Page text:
6 Classic Cars That Are Surprisingly Good Off-Road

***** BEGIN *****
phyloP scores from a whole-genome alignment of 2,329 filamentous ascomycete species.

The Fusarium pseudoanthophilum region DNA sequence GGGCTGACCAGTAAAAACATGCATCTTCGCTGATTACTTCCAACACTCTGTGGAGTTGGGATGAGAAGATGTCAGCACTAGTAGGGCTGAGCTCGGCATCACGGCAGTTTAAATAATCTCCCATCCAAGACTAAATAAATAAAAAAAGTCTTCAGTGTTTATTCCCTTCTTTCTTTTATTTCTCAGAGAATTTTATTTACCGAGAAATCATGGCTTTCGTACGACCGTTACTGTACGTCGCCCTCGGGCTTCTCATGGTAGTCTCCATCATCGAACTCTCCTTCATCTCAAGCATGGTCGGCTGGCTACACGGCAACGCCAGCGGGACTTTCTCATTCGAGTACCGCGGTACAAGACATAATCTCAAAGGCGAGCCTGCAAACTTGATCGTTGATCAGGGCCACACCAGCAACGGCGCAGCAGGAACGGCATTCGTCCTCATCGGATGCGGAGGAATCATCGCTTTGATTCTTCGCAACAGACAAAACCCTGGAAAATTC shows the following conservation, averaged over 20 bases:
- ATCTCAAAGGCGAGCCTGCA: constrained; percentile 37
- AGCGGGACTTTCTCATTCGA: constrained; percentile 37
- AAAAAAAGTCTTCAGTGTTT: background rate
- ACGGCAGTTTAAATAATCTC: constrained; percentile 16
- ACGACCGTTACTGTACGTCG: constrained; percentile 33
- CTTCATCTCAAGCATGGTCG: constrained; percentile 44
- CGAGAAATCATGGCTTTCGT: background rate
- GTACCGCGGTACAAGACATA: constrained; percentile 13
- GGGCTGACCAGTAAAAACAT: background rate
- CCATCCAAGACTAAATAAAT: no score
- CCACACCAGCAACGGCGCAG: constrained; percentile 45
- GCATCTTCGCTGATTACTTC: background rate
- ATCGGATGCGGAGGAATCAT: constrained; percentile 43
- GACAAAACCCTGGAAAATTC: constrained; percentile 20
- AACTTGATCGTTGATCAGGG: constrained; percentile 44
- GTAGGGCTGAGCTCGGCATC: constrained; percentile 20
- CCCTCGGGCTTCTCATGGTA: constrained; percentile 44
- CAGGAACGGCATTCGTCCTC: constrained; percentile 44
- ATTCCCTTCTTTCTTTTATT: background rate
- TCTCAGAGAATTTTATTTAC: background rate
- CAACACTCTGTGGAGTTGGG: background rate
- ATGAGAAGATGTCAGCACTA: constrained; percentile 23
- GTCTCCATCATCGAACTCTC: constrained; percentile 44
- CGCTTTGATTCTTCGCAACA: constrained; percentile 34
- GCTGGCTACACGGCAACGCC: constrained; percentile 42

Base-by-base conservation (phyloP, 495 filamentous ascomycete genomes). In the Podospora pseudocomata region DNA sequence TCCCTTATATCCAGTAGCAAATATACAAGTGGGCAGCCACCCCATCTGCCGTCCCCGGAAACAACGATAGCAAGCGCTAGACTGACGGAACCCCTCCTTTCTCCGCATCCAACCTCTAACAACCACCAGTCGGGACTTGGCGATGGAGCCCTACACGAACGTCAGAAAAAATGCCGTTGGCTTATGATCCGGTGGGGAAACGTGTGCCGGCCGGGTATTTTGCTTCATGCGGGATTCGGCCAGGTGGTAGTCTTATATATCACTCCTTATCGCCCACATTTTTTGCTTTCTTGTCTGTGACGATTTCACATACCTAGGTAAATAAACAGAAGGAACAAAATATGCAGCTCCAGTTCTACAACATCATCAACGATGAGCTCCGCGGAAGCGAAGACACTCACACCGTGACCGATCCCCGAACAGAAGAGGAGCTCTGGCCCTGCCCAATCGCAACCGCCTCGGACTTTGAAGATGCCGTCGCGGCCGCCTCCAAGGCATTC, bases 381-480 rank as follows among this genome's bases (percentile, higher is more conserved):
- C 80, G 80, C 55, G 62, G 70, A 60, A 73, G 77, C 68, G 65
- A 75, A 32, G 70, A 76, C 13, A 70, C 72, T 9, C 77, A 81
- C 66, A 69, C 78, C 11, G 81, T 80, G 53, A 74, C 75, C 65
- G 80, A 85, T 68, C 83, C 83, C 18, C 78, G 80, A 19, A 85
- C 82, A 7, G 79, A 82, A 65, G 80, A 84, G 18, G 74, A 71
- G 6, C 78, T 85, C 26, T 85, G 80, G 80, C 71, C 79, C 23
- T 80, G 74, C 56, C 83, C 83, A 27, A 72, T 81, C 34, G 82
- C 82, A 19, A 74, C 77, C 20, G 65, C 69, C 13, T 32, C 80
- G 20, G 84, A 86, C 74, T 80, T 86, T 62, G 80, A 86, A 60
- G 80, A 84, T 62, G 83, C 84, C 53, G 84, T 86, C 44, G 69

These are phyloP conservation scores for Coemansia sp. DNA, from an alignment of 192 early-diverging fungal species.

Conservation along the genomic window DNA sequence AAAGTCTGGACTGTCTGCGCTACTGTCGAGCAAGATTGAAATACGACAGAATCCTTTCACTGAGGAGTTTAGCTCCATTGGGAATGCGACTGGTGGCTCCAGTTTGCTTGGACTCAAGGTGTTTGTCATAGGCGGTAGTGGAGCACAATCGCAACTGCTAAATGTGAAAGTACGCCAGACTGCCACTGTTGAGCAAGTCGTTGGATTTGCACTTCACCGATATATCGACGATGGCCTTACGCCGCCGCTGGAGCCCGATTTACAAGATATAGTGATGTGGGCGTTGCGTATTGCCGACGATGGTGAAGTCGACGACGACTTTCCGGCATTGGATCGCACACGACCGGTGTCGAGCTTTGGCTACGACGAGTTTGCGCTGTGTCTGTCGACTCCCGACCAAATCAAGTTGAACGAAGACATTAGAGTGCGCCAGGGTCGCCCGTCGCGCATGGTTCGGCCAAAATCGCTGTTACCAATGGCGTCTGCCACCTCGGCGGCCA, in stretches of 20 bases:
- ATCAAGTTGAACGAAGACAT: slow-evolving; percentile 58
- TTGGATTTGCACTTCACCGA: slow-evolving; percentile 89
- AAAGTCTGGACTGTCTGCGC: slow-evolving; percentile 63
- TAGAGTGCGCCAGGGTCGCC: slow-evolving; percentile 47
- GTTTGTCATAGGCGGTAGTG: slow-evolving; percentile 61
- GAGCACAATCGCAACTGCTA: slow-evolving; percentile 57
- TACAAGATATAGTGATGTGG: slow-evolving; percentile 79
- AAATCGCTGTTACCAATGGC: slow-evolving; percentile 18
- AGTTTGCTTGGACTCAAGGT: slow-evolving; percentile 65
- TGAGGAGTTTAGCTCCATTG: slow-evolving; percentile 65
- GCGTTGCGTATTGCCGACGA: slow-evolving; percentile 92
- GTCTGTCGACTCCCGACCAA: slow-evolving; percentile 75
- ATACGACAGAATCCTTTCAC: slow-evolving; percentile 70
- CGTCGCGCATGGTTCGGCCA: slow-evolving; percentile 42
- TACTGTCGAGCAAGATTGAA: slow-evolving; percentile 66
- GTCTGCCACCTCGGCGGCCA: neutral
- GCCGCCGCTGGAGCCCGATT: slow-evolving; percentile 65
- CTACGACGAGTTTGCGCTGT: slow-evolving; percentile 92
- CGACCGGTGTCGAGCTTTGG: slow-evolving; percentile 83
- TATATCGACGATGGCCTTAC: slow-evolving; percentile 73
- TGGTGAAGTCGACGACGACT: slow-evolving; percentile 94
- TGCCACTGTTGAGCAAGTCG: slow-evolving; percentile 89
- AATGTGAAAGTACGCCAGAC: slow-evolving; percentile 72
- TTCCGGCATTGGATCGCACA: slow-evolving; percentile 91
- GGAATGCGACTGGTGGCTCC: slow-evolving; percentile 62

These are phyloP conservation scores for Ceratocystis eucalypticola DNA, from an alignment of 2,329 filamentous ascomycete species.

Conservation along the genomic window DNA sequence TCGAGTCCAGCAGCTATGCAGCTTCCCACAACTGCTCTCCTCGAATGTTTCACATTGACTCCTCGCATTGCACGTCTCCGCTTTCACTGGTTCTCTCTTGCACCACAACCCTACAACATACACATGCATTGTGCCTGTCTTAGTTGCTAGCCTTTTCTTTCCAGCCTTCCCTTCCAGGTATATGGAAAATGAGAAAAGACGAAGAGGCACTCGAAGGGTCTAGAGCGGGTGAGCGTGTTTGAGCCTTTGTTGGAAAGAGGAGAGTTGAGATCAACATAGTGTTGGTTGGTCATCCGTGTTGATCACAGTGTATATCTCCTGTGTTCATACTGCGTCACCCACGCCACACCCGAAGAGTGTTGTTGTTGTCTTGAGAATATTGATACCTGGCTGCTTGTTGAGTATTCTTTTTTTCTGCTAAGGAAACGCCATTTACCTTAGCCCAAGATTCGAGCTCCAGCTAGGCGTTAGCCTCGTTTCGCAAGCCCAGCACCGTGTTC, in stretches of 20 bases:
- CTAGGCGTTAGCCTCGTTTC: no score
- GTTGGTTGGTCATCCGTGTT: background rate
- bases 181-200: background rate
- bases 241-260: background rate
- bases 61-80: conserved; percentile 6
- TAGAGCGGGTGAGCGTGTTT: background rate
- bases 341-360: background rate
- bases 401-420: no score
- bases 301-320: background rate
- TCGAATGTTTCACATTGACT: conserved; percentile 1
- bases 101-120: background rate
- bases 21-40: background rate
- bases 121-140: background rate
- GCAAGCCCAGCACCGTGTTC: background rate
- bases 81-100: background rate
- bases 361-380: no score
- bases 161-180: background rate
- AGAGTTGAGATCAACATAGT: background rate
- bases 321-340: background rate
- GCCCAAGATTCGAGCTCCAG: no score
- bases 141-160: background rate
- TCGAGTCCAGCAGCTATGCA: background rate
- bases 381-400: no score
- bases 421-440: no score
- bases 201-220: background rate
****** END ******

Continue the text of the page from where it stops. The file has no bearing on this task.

If you're looking to go off-road, there's a near-limitless number of options that abound – Jeep Wranglers, Toyota Tacomas, Ford Raptors – the list goes on and on. But bounding through the brush doesn't necessitate big off-road tires, shouty looks, or even a new set of keys. Pick wisely and you can hit the trails from behind the wheel of a classic car.  Need proof? We've picked out six everyday classic cars (not SUVs, not trucks) that can take you further off the beaten path than you might think. Don't agree? Let us know your nominations below. Toyota Tercel 4WD Believe it or not, Toyota's four-wheel-drive Tercel wagon is quite the off-road fiend. It may only have an anemic four-cylinder engine, but the Tercel sports a sold rear axle, a direct mechanical coupling to the transfer case (no center differential), and an extra-low crawl gear. In fact, there's a large community that jacks up their Tercels, fits big wheels underneath, and goes wheeling – successfully too. AMC Eagle SX/4 Sporty coupes aren't necessarily the first cars that come to mind when shopping for off-road vehicles, that is, unless the Eagle SX/4 is on your list. In 1981, AMC took its two-door Spirit coupe and slapped in the all-wheel-drive mechanicals from the Eagle – creating the high-riding SX/4. If you're more of an open-air type, AMC created a targa top 'Sundancer' convertible version of the Eagle as well... all-wheel-drive included. Peugeot 504 Land Rovers and Toyota Land Cruisers may have initially opened up the vast African interior, but it's the Peugeot 504 that has kept its people moving. To this day, fleets and fleets of 504 wagons taxi people across the continent, despite their very apparent old age and significant wear. French company Dangel even developed a four-wheel-drive variant. There's something very elegant about a 504. Volkswagen Golf Country Syncro In 1989, Volkswagen showed up to the Geneva Motor Show with a high-riding 4x4 Golf concept – basically an eye-catching demo of VW's 'syncro' all-wheel-drive system. It caught so many eyes in fact that VW decided to put it into production. For the next two years, VW sent a number of 1.8-liter Golfs to Steyr-Puch to be outfitted with syncro mechanicals, and by the time production ended in December 1991, over 7,500 Golf Countrys had allegedly rolled off the line. They're quite the rarity in the US. Subaru Justy 4WD Forget the high-flying Subaru Impreza rally cars, forget the ubiquitous Subaru Legacy wagons. The quirky Subaru Justy and its optional '4WD' make it a cult classic off-road cruiser. Granted, you wouldn't want to take up rock crawling, but the Justy's little 1.2-liter engine and five-speed could zip you over brush and through bramble just fine. Slap on some larger tires and you'll have the coolest 'wheeler' on the block. Volkswagen Beetle Of all those listed here, the plucky two-wheel drive Beetle might be the least surprising off-road car... namely because of one particular long, thin peninsula in Mexico. In the late '60s, California racers began modifying Beetles for off-road racing and, well, the design worked. The popular 'Baja Bugs' have been competing in the grueling SCORE Baja 1000 ever since. Earlier Beetles make the best Baja Bugs thanks to their torsion bar suspension, rather than the Super Beetle MacPherson struts. RELATED: Jeep celebrated Easter with these 7 wild off-road concepts ____________________________________ Click Here to Read the Original Article on BoldRide